- The most common underlying substrate for BRASH syndrome is a patient on AV nodal blockers with tenuous renal function. Thus, BRASH tends to occur in relatively fragile elderly patients with hypertension or atrial fibrillation.
- ACE inhibitors and angiotensin receptor blockers (ARBs) deserve special mention as a risk factor for BRASH syndrome, since they may promote both renal dysfunction and hyperkalemia. Thus, the combination of an ACE inhibitor and beta blocker may set patients up for developing BRASH syndrome if they become ill for another reason (e.g., gastroenteritis).
- With an aging population and lower blood pressure targets for the management of hypertension, BRASH syndrome may become more common over time.
- The exact prevalence of BRASH syndrome is unknown. This is neither a common nor an exceedingly rare diagnosis. My impression is that a moderate-sized ICU will see a handful of cases per year.
- The presentation may span the gamut from patients who are only mildly ill to patients with severe multi-organ failure.
- As in other cardiogenic shock states, most patients will mentate well (even if they are not achieving adequate renal perfusion).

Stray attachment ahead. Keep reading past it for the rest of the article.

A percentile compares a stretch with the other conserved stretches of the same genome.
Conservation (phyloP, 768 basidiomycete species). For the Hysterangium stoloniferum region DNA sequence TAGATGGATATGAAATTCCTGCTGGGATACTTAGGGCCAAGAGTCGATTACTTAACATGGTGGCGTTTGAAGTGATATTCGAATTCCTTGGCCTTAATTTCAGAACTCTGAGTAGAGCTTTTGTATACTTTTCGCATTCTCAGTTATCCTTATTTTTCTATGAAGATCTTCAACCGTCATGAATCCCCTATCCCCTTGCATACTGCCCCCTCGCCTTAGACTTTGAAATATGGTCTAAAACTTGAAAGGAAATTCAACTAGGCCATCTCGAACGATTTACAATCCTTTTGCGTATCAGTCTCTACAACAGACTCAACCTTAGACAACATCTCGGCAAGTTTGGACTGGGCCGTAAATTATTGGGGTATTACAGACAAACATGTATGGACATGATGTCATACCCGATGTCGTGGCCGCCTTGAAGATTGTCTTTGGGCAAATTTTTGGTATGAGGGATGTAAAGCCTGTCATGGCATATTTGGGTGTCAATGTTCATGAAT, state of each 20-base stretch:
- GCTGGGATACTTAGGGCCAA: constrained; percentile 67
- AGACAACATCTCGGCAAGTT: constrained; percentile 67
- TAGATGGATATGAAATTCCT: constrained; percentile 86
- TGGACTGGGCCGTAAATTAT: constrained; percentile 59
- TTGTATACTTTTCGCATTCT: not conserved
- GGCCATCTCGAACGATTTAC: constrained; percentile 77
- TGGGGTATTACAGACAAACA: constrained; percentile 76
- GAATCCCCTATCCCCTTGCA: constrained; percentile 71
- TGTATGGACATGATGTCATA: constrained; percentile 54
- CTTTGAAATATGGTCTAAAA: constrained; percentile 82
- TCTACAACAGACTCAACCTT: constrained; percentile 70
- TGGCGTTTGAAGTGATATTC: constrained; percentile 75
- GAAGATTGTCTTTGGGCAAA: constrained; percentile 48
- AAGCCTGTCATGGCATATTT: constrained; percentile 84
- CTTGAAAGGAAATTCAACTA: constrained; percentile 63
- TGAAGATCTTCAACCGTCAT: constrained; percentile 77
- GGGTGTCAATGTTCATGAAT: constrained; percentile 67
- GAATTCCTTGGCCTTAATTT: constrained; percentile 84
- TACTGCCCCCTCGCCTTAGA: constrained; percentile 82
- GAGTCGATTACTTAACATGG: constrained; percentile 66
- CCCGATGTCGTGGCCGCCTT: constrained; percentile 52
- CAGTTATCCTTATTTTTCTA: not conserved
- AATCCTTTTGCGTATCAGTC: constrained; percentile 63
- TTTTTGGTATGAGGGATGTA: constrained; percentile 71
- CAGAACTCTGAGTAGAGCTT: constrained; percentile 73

- The dominant feature of any patient's presentation may vary:
- In some patients, the bradycardia and hypotension may be the most notable feature (with only mild hyperkalemia).
- In some patients, severe hyperkalemia may be the most striking feature of the presentation (with only moderate bradycardia and preserved blood pressure).
diagnosis & differential diagnosis
Diagnosis of BRASH is relatively simple, once one is aware of the syndrome. In particular, BRASH should be considered in any patient who is presenting with bradycardia. The components of the syndrome may easily be identified based on the patient's medication list, vital signs, and basic laboratory data.
Differential diagnosis: This centers around sorting out BRASH syndrome from simple hyperkalemia or from AV blocker intoxication. In reality, these entities occupy a continuum which at times may be impossible to parse out. Some key distinctions are as follows:
BRASH versus simple hyperkalemia